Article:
Introduction to Stanislav Grof’s The Ultimate Journey: An Interview with Peter Gasser

Spring 2010 Vol. 20, No. 1 Special Edition: Psychedelics, Death and Dying

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In 2008, Swiss psychiatrist Peter Gasser, M.D., became the first medical researcher in the world to obtain government approval to do therapeutic research with LSD. This was the first government-approved LSD study since Stanislav Grof was forced to shut down his research in 1972. Gasser’s LSD/end-of-life anxiety study is being sponsored by MAPS, who is also sponsoring other medical research into the psychotherapeutic value of psychedelic drugs. (This interview appears as the introduction to the new edition of Stanislav Grof’s book The Ultimate Journey, which was recently published by MAPS.)

David: Can you talk a little about how you started doing LSD research, and what it feels like to be the first researcher to receive government approval to do human studies with LSD in thirty-five years?

Peter: In January, 2006–around the time that we held the symposium for Albert Hofmann’s 100th birthday celebration–Rick Doblin and I were walking through the snowy Swiss mountains. While we were walking, Rick said that he thought that it would be great to do research with LSD again, as MAPS had just successfully launched studies with MDMA. After speaking with Rick, I began the process of gaining approval and meeting all the requirements. Getting a license to work with LSD felt like a great honor. It also filled me with a sense of hope, as this means the end of a thirty-five year Ice Age, where all therapeutic research with LSD was totally blocked.

David: What have you learned from Stanislav Grof’s work that helps you conduct your own research?

Peter: When some friends of mine discovered that I would be working with people who were seriously ill, or possibly dying, they gave me a warning. They told me that they thought that this would be too heavy of an emotional burden for me. However, one friend also recommended that I read Stan Grof’s book The Ultimate Journey, which I wasn’t familiar with at the time. Grof’s book taught me to have an open, natural, and interested attitude towards the patients in this study. At that time I had no special training in psycho-oncology [the psychological aspects of cancer], although I had had some experience over the years working with people suffering from life-threatening diseases.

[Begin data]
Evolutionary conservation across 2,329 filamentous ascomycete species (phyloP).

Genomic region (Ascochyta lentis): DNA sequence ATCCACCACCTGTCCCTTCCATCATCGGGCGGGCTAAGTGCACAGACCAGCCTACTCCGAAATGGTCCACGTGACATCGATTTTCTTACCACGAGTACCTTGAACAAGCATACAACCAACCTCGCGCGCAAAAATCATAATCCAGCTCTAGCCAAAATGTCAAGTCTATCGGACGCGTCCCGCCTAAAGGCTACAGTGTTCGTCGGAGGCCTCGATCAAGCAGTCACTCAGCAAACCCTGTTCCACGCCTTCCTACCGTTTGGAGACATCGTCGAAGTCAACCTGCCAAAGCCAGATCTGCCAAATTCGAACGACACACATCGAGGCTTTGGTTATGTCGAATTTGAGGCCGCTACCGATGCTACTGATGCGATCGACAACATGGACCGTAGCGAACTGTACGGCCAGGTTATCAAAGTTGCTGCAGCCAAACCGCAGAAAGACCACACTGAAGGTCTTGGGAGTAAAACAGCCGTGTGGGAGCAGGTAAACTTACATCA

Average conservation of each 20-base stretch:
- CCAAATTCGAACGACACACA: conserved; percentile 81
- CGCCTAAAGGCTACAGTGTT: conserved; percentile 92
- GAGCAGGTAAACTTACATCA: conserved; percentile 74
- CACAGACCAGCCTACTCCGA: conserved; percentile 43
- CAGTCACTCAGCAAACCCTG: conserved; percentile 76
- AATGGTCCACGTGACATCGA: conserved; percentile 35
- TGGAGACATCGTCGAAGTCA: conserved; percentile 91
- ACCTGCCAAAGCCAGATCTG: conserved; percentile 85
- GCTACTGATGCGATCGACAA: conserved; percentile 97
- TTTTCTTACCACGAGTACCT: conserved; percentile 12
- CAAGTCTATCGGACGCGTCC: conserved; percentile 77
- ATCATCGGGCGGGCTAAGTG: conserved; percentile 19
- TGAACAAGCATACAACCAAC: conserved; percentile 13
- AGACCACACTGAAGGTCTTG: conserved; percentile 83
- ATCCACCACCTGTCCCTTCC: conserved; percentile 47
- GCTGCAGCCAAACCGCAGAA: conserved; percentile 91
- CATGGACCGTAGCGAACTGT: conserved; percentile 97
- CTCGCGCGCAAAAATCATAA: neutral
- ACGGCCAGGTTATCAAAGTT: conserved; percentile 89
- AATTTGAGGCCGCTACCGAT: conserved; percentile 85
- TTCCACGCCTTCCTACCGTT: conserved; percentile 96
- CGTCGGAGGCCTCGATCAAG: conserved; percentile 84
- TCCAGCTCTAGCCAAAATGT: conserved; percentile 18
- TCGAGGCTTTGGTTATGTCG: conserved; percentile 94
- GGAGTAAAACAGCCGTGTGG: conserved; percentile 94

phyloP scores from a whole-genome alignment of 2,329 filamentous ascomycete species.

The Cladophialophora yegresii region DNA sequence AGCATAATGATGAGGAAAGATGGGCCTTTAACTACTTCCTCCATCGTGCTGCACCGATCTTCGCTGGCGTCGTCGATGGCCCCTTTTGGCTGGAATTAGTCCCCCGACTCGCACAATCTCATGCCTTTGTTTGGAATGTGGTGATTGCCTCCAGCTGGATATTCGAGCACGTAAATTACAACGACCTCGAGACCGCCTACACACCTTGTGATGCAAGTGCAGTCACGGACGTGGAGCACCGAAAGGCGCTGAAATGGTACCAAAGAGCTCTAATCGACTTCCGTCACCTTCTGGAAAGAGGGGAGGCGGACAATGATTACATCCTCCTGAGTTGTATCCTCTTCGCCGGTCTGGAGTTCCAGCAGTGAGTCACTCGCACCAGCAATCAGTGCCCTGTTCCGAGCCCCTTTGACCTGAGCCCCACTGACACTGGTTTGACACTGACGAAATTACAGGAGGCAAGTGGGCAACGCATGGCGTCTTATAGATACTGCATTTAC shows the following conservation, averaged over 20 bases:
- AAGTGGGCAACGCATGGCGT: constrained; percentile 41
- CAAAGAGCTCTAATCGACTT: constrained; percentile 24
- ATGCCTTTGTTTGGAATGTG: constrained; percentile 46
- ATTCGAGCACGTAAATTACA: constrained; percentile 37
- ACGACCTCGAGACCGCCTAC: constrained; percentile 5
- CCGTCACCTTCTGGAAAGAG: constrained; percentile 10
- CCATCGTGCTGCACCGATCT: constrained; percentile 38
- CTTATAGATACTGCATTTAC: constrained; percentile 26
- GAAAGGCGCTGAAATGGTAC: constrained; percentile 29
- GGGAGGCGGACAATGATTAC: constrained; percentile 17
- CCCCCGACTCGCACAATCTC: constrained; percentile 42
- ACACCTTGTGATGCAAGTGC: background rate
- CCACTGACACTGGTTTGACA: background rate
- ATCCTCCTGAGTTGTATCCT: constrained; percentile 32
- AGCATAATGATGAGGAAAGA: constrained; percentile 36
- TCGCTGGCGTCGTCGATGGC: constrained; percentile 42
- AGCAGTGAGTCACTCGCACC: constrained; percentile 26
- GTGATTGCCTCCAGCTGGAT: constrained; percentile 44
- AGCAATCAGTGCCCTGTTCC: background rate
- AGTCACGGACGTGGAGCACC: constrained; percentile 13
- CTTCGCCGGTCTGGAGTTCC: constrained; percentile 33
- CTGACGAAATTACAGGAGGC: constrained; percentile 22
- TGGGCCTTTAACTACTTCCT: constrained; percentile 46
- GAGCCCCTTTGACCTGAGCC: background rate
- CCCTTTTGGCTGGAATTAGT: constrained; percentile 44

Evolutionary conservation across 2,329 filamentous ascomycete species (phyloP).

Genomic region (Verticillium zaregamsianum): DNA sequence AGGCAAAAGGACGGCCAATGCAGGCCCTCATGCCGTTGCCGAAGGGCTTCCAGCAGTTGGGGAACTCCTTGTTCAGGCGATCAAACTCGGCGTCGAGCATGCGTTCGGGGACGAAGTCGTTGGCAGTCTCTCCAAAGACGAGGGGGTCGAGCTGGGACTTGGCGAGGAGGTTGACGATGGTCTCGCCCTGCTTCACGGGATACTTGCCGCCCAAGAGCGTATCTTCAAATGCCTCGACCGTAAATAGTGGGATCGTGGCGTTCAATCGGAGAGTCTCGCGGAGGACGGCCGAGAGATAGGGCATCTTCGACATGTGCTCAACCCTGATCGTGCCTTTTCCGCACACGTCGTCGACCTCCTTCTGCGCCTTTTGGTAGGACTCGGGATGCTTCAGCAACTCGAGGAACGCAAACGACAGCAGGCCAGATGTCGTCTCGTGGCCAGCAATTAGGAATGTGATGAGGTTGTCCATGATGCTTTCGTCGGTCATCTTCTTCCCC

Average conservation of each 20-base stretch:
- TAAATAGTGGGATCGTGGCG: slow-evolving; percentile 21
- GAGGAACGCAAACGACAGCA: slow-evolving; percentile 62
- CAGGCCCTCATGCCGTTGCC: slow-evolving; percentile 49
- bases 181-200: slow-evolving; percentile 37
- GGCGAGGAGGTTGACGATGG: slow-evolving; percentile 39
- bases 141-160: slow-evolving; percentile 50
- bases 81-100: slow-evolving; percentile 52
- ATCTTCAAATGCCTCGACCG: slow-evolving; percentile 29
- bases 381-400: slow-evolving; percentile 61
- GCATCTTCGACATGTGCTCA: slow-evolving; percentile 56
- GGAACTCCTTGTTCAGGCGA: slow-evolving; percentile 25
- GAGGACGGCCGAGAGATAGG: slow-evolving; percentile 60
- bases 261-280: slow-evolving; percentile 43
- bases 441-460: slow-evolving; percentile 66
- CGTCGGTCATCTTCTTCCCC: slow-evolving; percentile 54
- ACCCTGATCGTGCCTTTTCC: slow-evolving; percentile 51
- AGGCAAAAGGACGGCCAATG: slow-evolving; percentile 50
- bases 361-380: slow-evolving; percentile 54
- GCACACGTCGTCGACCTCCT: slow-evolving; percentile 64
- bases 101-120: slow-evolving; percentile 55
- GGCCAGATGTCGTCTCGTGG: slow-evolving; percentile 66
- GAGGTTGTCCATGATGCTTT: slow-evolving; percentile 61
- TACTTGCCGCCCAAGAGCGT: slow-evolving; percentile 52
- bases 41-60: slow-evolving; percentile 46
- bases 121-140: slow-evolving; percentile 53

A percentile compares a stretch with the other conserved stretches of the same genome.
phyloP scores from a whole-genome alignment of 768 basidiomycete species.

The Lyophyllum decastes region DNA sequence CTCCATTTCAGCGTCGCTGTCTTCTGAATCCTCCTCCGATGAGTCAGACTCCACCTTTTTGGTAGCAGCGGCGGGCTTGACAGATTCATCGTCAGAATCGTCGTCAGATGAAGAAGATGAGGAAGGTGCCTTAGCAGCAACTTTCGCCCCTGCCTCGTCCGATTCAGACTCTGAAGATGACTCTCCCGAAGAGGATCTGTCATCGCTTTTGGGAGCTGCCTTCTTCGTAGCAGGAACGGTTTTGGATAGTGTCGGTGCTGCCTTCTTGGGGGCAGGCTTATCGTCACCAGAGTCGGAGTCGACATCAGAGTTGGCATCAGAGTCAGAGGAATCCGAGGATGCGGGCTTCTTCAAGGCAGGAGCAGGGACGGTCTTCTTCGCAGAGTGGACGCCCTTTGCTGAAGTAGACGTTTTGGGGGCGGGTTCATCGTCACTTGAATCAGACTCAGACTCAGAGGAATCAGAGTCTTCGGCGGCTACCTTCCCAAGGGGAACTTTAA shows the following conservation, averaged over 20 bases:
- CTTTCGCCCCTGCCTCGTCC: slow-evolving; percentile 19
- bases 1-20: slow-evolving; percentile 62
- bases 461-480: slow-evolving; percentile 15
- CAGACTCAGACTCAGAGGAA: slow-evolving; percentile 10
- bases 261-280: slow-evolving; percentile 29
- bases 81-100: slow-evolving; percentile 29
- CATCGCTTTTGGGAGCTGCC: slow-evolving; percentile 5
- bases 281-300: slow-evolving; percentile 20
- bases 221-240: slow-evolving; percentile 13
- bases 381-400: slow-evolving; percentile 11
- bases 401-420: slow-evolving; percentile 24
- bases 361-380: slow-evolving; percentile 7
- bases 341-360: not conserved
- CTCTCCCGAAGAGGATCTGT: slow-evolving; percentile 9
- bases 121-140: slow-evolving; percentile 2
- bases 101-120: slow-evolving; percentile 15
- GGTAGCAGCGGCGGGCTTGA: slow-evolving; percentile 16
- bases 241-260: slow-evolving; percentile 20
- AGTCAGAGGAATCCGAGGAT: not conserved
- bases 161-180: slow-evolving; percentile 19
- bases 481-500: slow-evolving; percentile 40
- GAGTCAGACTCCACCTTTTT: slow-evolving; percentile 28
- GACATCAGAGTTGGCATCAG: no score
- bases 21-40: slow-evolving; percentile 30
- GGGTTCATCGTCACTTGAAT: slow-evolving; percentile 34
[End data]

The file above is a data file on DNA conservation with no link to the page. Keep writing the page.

From Grof’s book The Ultimate Journey, I learned that the issues that people faced in his studies were basically the same issues of our common human condition, only in a different intensity and priority. Grof’s book is a rich treasure chest, filled with cultural, historical, philosophical, and religious links that help us to understand the individual psychological process. Like Carl Gustav Jung, Grof is an author with an extremely broad background of knowledge about the history of mankind– in all it’s shapes. He is capable of linking the individual process with the collective process–which may be a great comfort and relief, especially for dying people.

David: What kind of process and struggles did you have to go through to get your LSD study approved?

Peter: During the approval process for the study, there were two critical questions that needed to be addressed. The first one was: Is it possible to convince the Ethics Committee that the potential risk of LSD-assisted psychotherapy is not higher than in other drug research studies, and that the potential benefits that could be gained from this study make it worth doing? As you can imagine, the answer to this questions can’t be obtained with any kind of mathematical precision, and rather depends upon the attitudes and prejudices of the members of the committee. Ethical decisions are always decisions of personal judgment, even if they rely on a clear and rational decision process. Fortunately, the Ethics Committee was able to discuss the question of LSD-assisted therapy in an open manner, and after much discussion, finally, it was decided that yes, such work could be done.